Extreme cowboy racing tests horsemanship at the Calgary Stampede
The 10 days of rodeo and chuckwagons may pack the grandstand at the Calgary Stampede every night but some of the toughest competition on the grounds happens in the Western Event Centre.
The Cowboy Up Challenge is three days of extreme cowboy racing, where horses and riders — men and women — navigate obstacles in a timed event. They are also being judged on how they complete each aspect of the course.
The obstacles include bridges, merry-go-rounds and jumps. Other tests of horsemanship include dismounting and asking the horse to stand still while the rider completes a task.
“You have to have a really good relationship with your horse to be able to do all the stuff that we do,” said competitor Josh Sandness. “I mean they have to trust you so you can stand up on them and trust you to stand still when you go off and answer a phone.”
The course changes with every race so riders and horses need to adapt on a daily basis while competing.
Craig Cameron — the creator of extreme cowboy racing — said he came up with the sport after seeing how specialized rodeo horses have become. His idea was to combine multiple horsemanship skills into one single event.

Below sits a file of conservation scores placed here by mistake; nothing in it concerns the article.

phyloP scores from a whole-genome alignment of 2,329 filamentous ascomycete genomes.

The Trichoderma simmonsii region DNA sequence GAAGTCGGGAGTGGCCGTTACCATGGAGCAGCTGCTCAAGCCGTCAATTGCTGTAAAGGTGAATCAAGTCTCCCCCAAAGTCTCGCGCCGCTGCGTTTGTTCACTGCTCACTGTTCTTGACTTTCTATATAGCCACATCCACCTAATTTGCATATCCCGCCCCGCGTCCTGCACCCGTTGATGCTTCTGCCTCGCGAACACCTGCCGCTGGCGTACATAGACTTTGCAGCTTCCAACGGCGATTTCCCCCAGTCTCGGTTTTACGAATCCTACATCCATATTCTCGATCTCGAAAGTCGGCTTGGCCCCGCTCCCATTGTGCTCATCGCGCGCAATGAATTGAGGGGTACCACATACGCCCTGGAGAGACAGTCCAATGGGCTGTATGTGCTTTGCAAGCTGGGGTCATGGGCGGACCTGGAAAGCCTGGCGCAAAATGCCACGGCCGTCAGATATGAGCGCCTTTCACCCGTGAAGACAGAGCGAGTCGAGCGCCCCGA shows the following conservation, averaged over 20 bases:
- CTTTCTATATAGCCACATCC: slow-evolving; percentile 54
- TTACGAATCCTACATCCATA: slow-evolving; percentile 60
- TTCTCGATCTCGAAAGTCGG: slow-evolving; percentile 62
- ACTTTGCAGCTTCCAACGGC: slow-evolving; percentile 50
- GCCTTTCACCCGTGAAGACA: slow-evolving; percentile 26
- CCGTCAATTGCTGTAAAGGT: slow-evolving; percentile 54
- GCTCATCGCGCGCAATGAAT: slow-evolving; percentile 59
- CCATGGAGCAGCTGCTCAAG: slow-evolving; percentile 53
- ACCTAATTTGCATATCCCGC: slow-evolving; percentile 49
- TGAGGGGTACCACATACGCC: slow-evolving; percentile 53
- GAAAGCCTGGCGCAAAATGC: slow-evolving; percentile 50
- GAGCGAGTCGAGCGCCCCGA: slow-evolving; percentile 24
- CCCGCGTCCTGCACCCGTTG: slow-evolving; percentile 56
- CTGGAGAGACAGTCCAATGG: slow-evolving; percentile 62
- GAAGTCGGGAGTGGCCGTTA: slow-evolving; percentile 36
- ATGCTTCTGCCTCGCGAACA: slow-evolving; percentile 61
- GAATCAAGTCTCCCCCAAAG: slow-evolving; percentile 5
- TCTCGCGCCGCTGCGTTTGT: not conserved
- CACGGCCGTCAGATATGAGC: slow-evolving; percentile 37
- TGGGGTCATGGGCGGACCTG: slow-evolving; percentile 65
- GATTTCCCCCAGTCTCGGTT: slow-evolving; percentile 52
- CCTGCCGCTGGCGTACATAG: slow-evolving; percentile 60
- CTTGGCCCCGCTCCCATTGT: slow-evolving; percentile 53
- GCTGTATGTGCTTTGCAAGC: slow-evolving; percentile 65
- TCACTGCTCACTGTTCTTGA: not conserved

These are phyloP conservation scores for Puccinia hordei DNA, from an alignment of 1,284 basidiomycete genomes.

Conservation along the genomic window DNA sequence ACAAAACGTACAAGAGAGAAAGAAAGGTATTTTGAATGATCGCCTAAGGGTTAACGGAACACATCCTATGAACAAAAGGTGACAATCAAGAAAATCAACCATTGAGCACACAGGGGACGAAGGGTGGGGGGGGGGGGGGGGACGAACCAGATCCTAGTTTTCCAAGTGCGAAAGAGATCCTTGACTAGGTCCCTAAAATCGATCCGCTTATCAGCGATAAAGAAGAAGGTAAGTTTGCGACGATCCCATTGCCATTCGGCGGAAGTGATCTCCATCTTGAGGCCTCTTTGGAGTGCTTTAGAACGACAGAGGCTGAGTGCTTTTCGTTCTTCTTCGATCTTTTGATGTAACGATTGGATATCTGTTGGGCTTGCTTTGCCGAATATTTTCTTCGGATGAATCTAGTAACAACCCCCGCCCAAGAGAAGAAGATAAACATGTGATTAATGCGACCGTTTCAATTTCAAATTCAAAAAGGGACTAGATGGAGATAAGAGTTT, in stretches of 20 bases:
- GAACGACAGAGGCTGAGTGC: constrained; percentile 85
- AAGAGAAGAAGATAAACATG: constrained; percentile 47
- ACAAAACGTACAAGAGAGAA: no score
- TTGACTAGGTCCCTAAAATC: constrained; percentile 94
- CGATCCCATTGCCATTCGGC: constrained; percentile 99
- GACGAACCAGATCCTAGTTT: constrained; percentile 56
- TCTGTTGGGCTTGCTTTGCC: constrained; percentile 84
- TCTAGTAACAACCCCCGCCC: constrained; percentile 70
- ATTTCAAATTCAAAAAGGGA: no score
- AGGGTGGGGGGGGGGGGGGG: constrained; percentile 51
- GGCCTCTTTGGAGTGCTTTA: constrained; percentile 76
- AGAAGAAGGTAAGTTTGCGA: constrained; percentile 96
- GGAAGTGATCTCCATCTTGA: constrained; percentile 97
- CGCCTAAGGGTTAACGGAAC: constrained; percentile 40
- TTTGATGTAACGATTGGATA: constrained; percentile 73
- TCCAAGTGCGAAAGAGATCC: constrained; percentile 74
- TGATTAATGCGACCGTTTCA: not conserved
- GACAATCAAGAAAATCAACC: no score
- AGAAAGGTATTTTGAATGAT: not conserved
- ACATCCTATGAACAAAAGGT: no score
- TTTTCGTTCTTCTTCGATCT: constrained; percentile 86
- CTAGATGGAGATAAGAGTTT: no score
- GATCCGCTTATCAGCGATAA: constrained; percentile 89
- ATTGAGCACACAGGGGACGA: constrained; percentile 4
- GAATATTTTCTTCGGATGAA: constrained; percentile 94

This is the ninth year Calgary has hosted the competition and Cameron said cowboy racing is the fastest growing sport in the equine industry, adding that only the best riders compete at the Calgary Stampede.
“The Stampede is an invitational event. We have the world’s best pro riders here. It’s such an honour to be at the Calgary Stampede. This event fits in because it’s that good and that exciting.”
Along with hosting some of the best riders in the world, the prize money at the Stampede is also first class. The winner of Thursday’s final will take home a cheque for $30,000. That’s roughly 10 times what the world champion extreme horse racer would take home.
The final round is held at the Western Event Centre on July 12 at 7 p.m.
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